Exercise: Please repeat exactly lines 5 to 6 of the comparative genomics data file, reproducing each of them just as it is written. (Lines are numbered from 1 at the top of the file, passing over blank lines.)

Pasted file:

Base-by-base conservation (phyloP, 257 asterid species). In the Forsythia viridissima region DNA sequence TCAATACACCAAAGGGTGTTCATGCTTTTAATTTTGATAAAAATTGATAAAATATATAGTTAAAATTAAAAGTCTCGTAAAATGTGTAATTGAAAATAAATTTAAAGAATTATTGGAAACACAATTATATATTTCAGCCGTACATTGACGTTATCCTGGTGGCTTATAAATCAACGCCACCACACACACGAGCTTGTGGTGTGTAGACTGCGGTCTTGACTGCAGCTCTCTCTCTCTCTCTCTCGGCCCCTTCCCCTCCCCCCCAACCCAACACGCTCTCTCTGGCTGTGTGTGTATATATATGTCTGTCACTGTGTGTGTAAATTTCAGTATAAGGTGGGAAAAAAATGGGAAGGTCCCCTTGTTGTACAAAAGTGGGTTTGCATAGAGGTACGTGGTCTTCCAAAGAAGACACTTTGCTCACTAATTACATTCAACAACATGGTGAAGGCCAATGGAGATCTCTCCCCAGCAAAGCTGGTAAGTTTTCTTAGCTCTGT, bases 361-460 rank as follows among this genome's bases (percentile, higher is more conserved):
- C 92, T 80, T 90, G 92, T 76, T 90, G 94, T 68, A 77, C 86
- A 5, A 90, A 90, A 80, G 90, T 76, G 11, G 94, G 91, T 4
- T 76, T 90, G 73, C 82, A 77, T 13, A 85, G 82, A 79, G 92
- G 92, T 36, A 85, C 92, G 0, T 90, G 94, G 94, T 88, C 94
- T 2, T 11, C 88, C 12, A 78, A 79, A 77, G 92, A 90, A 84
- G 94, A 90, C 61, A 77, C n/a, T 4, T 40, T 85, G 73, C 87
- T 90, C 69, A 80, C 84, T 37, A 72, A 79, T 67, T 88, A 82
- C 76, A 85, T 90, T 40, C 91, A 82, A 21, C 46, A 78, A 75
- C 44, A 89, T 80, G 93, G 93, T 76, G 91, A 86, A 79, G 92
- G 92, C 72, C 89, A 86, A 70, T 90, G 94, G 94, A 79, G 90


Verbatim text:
- G 92, T 36, A 85, C 92, G 0, T 90, G 94, G 94, T 88, C 94
- T 2, T 11, C 88, C 12, A 78, A 79, A 77, G 92, A 90, A 84